HC Deb 26 May 1837 vol 38 cc1090-4
Sir James Graham

wished to draw the attention of the House a question inolving the privileges of the House, the freedom of elections, (and as we understood) a violation of the law. In consequence of the abuses which prevailed in the Crown-office in the year 1813, an act was passed, ordering the Clerk of the Crown for the future to issue two writs, one to be sent to the Crown, the other to the Postmaster-General. The Postmaster-General, on receiving the writ, was to send it off at once by the regular post or mail. Now, he had that morning received a letter from Glasgow, from an authority not to be disputed, in which it was said that the writ for a new Member for Glasgow had been sent, not by mail or post, but by express. He wished to know whether that were true? And if true, whether the departure from the regular mode was in conformity with instructions from the noble Lord the Secretary for the Home Department, or with instructions from the Secretary for the Treasury.

Mr. E. J. Stanley

stated, that when the writ had been forwarded in the usual way, he had written a note, desiring that the writ might be forwarded with as little delay as possible. If there were anything extraordinary in the mode of forwarding it, the Post-office was answerable.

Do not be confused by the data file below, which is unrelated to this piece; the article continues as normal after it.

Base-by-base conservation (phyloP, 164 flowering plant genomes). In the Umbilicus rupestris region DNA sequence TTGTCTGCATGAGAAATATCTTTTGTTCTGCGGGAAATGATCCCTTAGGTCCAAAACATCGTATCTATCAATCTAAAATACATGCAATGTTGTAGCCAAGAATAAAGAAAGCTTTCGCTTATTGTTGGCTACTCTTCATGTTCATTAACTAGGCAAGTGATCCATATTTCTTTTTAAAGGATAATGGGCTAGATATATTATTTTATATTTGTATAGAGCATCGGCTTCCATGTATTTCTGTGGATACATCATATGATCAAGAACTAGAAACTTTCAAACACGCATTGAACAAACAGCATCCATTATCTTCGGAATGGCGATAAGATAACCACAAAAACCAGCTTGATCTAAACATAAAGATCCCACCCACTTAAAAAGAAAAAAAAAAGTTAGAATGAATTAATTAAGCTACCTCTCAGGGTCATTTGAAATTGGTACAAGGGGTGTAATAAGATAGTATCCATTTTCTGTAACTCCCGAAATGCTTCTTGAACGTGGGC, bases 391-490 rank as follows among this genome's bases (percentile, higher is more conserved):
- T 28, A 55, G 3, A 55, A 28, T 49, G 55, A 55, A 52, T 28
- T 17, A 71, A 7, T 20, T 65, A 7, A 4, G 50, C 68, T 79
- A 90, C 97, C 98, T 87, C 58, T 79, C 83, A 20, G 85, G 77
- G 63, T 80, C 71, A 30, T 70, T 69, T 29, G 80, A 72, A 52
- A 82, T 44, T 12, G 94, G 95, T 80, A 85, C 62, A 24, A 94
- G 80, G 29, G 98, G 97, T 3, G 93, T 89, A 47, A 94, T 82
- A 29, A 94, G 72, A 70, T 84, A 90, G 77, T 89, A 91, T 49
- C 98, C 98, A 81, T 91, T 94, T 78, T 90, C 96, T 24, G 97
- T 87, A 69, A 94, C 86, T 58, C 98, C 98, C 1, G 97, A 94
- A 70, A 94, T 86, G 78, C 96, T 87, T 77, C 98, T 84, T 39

Sir J. Graham

would then move that the Messenger from the Crown-office, and the officer of the Post-office, who had received the writ and signed the receipt for it, be ordered to attend at the bar on Tuesday next.

Lord J. Russell

said, that having had no opportunity, from not knowing that the question was to be put, to consult the Act of Parliament, he must suppose that the right hon. Baronet was right. In making no objection, however, to the motion of the right hon. Baronet, he must guard himself against implying anything against his hon. Friend, either that he had acted against an Act of Parliament, or inconsistently with his duty. He himself often received his regular letters by express, the ordinary post being sent occasionally in that way.

Mr. Hume

said, it was quite right that the rules of the statute should he complied with, as neither party ought to have an advantage. He would submit, however, that in agreeing to the motion, the House would be acting as if a violation of the law had been proved. The right hon. Baronet should first give notice of his motion; he should then state his case and make his motion. The noble Lord in agreeing to the motion, seemed himself to admit that there was something wrong. He (Mr. Hume) thought that it was not right to throw suspicion; and as the authority on which the statement was made was not made known, he hoped the House would not agree to the motion. He suggested to the right hon. Baronet that he had better take the course which he had pointed out.